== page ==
A direct sequel to the Infestation novella published in 2017, Operation: Antarctica sees the survivors of Captain John Bank’s squad reinforced by some additional troopers, and then ordered to make their way back to the Antarctic for a second time. But this time, instead of being sent to investigate a Russian ship illegally drilling off the coast of Canada and inadvertently unleashing a horde of gigantic, flesh-eating Isopods in the process, the squad is directed to make landfall in Queen Maude Land. Their destination is the ruins of a Nazi scientific outpost, supposedly abandoned in the middle of the Second World War in unknown circumstances, and rumoured to have been the base for an actual Nazi flying saucer – a genuine UFO. It’s probably a load of rubbish, but something showed up on an infrared scan of the area by a satellite passing overhead, and so the squad are sent to go in and take a look. Unfortunately for them (and as the excellent cover art shows) the outpost is far from abandoned, and its former occupants would very much like their assistance in working on getting the flying saucer operational – whether they want to or not.
I literally downloaded Operation: Antarctica to my Kindle as soon as I had finished the previous novella in the series, Infestation, as I’d been hooked by the characters, the fast pace of the action, and Mr Meikle’s high-quality writing style. I’m happy to report that I found all three of those elements to also be present in this novella, and also that, as with all good sequels, Operation: Antarctica had taken the best parts of its predecessor and expanded upon them in order to create an even better product. However, the novella also acts to highlight one of qualities that I admire so much about Mr Meikle – his ability, as I’ve mentioned before in previous reviews, to effortlessly pivot from one style of writing to another and move from genre to genre. So while Operation Antarctica has inherited the same cast of characters, the style of the sequel has moved from a stream-lined, gun-blazing ‘creature feature’ to something far more complex and often darker in tone, while still retaining some brilliantly plotted action sequences. While the back-cover blurb and cover art openly point to the existence of undead Nazi soldiers – and they do indeed exist, and work as excellent secondary antagonists in the novella’s plot – Mr Meikle has composed a story that is far, far more nuanced than being a run-of-the-mill ‘special forces versus Nazi zombies’ title that is suggested.
Instead, we get a story that stretches back decades into the past, even further than the Second World War itself, to the time of the famed occultist Thomas Carnacki, a character that the author has also written about extensively. As Captain Banks and his squad brave the Antarctic conditions to investigate the research outpost, they come across paperwork that hints at the occult background to the Nazi research into a flying saucer, and that its form of propulsion was in no way man-made. While I was initially surprised by the inclusion of the subplot involving Carnacki, Winston Churchill’s time in the Admiralty, and a haunted U-Boat, it rapidly became my favourite section of the novella. I have often enjoyed Mr Meikle’s take on William Hope Hodgson’s character, and this is by far one of his finest efforts, using Carnacki’s diary entries to paint a picture of a plot by a Winston Churchill determined to use any methods – including occultism and blood sacrifice – to try and inflict damage on the German Kriegsmarine, only for his efforts in the past to endanger the British special forces team in the present. While I have often cringed at attempts to include such a complex personality as Churchill in fiction, especially the occult and Mythos genres, the Churchill presented here seems entirely feasible, his actions realistic and motivations understandable. The author adroitly portrays the combination of arrogance, keen intelligence and ruthlessness that Churchill often exhibited in real life – albeit these characteristics being hidden or disposed of altogether by the national mythology that now surrounds him – and which would surely have led him to undertake the exact same covert plot enacted by Carnacki, at his orders, if occultism had actually been real.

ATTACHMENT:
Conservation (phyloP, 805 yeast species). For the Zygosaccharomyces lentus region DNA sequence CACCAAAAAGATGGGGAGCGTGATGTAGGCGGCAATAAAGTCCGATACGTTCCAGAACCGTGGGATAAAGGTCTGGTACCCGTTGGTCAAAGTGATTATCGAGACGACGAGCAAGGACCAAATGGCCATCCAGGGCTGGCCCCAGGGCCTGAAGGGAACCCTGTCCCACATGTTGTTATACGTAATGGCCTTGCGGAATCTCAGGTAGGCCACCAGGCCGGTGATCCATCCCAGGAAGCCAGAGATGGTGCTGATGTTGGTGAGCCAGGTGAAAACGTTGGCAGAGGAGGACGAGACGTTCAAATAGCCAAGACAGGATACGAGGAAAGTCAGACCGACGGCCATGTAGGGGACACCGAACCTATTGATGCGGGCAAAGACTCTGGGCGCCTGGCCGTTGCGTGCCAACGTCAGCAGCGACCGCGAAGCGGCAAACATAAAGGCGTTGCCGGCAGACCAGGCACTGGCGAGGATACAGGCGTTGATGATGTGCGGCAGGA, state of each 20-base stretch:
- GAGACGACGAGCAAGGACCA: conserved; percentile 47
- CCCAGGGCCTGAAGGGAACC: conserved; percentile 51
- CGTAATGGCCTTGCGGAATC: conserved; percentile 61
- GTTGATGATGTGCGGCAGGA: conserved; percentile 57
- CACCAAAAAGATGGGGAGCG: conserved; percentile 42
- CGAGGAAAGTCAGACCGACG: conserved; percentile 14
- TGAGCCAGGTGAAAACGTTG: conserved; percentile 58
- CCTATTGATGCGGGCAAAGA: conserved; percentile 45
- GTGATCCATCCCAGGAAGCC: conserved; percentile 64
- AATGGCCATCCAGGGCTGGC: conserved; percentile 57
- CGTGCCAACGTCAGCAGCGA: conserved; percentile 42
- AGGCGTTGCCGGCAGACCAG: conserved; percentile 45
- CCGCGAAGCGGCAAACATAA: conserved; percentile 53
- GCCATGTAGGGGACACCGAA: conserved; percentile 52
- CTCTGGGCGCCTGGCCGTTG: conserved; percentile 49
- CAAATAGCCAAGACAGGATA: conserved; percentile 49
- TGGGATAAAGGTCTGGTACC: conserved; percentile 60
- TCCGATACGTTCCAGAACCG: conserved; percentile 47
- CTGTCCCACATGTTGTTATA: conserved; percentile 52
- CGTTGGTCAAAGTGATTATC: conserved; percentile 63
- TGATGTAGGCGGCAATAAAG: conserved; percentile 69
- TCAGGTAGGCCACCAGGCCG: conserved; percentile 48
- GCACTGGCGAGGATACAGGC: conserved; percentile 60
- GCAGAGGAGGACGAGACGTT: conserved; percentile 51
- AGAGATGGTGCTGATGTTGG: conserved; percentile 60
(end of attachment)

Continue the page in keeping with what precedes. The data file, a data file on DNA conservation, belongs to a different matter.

The Carnacki/Churchill subplot is incredibly engaging, and by far the best part of the novella, but the rest of the title is also of a high standard. The writing and plotting are as strong and tight as his other titles, including Infestation, and I enjoyed encountering again the characters of Captain Banks and his loyal Sergeant Hynd as they try and survive yet another chaotic incursion against inhuman forces. And while the undead Nazi soldiers made for an excellent secondary antagonist, it rapidly became clear that the UFO itself was the primary antagonist, constantly haunting the thoughts and actions of Banks and his men, and trying to lure them into its interior for nefarious purposes. It practically became a character in of itself, sinister and ever-present, and I enjoyed seeing another incidence of ‘The Dance’, Mr Meikle’s unique take on how the wider Lovecraftian universe can manifest itself to unwary humans coming into contact with objects from the Mythos – in this case, the flying saucer itself.
In conclusion, Operation: Antarctica is another winning title by Mr Meikle, an excellent piece of writing that demonstrates his broad set of skills as an author, and I’m incredibly excited by his recent announcement that he has been contracted by Severed Press for a third title featuring Captain Banks and his weary band of surviving special forces. I intend to pre-order it as soon as it surfaces online.